Our client J. Michael Farren authorized us to speak to the Connecticut Law Tribune regarding the Appellate Court’s recent rulings in the civil case. Mr. Farren was involuntarily committed at the Institute of Living during the duration of his civil trial. We anticipate speaking with the Law Tribune shortly.
From last week’s Connecticut Law Tribune:
“The plaintiff and her counsel certainly benefitted from being unopposed at the proceedings. Conversely, the defendant lost nearly four times his life earnings without having the opportunity to cross-examine witnesses or present a defense,” wrote Allison McKeen. “The plaintiff may attempt to justify the trial court’s decision to proceed while the defendant was being held at the [Institute of Living] and physically restrained from attending trial, but this is not a circumstance in which the trial court was entitled to exercise judgment. A trial court has a great deal of discretion when conducting trial, but it never has the discretion to deprive a party of property without due process of law.”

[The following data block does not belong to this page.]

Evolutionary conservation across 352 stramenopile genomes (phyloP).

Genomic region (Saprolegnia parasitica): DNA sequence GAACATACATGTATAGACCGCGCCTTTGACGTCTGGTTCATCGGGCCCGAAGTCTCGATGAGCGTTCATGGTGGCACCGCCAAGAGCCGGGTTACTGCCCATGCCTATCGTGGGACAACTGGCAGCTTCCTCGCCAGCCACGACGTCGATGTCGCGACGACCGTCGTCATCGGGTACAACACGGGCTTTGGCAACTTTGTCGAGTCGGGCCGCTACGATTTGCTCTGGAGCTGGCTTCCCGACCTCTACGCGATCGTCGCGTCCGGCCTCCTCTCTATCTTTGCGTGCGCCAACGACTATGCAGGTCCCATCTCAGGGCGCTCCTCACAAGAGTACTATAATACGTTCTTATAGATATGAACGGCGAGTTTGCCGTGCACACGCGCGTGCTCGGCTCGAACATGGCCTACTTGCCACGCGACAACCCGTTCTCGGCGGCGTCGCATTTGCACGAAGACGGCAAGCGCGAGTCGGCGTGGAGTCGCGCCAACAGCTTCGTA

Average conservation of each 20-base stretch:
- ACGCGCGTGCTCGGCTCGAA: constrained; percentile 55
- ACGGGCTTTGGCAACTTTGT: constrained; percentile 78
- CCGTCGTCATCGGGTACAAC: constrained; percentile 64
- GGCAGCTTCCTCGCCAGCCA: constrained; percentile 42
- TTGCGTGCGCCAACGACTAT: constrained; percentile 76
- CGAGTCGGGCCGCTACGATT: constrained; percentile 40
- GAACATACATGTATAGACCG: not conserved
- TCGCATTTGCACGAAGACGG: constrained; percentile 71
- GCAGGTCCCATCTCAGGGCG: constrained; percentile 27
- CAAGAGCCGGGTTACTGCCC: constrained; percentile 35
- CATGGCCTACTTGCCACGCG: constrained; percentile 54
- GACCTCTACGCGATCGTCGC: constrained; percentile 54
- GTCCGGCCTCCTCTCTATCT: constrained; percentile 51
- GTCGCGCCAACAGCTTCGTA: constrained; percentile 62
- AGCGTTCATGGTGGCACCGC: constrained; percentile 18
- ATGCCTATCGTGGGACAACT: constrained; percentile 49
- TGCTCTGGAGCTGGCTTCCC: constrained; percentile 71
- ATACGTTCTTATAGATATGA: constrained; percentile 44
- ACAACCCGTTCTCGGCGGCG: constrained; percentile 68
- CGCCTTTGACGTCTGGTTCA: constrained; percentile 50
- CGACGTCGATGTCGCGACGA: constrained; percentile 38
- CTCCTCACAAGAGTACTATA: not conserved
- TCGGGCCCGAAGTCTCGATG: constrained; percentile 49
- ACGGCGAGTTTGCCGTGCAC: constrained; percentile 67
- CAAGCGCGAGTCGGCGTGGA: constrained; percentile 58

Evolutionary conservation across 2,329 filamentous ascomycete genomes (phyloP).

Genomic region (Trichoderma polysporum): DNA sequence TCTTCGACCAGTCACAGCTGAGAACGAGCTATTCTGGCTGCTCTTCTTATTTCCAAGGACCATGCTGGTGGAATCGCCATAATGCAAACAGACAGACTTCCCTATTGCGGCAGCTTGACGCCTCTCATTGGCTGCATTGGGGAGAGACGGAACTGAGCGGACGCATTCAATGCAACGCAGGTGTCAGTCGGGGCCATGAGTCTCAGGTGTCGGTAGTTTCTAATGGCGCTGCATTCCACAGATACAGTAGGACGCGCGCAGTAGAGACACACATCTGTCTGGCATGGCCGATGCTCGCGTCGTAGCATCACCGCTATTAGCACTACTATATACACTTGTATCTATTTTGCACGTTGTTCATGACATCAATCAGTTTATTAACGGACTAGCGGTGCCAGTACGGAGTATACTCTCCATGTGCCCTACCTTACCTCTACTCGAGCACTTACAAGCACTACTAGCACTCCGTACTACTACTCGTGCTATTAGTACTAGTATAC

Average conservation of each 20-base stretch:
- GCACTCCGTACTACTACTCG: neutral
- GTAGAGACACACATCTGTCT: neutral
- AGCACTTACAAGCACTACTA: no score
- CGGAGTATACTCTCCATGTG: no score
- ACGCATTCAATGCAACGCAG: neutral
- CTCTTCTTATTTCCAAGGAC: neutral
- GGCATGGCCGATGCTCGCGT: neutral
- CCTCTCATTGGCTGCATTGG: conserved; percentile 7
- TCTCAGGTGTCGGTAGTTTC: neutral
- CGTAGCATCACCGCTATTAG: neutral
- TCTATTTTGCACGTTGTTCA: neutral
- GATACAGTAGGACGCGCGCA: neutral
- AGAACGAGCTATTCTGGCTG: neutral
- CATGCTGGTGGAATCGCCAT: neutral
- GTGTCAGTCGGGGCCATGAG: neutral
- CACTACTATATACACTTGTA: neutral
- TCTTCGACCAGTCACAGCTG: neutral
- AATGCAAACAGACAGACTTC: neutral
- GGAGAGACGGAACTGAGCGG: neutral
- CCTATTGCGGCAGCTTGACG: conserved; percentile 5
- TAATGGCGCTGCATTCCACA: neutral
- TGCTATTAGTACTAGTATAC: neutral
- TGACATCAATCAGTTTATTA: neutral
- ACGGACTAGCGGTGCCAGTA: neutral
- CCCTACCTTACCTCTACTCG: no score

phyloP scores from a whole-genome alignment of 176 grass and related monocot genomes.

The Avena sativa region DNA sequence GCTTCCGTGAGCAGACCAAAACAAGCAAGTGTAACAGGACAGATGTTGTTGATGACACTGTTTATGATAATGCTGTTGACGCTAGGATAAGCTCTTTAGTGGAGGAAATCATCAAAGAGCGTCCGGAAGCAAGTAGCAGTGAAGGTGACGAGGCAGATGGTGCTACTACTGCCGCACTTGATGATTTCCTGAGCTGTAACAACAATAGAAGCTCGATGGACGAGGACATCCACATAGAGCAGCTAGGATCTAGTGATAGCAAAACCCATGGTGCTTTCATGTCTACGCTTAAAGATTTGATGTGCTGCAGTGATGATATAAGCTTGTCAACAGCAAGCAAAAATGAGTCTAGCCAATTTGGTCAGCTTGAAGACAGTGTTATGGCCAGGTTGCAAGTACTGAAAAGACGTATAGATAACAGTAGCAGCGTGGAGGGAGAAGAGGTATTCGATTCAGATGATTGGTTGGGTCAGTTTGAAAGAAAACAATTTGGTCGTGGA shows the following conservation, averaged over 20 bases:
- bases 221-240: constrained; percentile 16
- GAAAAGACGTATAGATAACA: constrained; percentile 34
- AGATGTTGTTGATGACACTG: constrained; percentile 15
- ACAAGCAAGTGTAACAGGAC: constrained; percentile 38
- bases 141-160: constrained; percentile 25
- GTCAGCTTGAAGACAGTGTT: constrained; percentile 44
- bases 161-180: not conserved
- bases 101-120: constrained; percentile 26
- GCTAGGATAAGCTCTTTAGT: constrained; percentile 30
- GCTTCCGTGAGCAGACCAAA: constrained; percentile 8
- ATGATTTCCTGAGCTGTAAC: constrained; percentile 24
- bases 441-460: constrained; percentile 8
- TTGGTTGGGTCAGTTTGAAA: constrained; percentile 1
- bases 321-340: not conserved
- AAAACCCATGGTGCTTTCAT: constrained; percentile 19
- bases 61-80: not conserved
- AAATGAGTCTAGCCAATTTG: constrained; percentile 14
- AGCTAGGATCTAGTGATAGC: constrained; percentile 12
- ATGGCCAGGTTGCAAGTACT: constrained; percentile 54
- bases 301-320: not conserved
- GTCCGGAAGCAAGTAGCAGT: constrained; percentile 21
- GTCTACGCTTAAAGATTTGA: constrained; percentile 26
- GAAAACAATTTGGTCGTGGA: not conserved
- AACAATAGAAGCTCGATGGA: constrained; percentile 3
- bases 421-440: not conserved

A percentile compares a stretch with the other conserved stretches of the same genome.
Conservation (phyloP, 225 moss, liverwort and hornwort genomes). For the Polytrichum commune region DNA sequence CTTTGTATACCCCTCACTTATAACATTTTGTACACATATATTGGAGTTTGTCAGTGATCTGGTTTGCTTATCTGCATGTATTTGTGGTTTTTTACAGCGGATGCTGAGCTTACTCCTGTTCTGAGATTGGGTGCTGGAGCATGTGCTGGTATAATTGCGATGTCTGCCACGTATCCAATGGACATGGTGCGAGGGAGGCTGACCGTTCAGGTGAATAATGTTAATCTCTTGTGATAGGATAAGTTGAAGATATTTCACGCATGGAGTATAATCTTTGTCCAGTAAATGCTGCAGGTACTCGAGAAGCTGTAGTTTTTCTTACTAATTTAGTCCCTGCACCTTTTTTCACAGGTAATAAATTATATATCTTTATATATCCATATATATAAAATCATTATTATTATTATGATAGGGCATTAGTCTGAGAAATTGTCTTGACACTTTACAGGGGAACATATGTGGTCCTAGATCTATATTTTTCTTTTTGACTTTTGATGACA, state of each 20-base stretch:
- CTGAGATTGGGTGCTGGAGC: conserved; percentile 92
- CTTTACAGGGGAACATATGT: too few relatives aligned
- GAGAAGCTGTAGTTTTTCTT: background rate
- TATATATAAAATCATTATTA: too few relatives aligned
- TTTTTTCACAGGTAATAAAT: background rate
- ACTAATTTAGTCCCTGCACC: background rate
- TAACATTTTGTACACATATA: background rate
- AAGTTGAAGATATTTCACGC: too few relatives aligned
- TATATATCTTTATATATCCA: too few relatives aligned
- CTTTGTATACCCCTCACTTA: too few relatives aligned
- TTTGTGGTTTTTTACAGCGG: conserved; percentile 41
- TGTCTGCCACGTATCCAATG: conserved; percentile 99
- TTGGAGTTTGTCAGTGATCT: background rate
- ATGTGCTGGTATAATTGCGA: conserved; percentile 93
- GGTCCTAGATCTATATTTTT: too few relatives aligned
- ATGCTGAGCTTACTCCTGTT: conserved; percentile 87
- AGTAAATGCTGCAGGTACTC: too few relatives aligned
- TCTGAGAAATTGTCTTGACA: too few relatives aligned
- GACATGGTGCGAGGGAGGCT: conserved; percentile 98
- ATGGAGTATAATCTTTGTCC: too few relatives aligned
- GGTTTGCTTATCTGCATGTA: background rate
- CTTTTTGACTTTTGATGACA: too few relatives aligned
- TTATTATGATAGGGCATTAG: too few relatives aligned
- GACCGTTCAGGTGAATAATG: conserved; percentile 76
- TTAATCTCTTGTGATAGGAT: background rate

On appeal, Farren asked the judges to adopt a rule stating that involuntary commitment is reasonable grounds to not be present for trial.
We have received a number of press inquiries surrounding this case. However, the Connecticut Law Tribune is the only publication we will be making comments to at this time.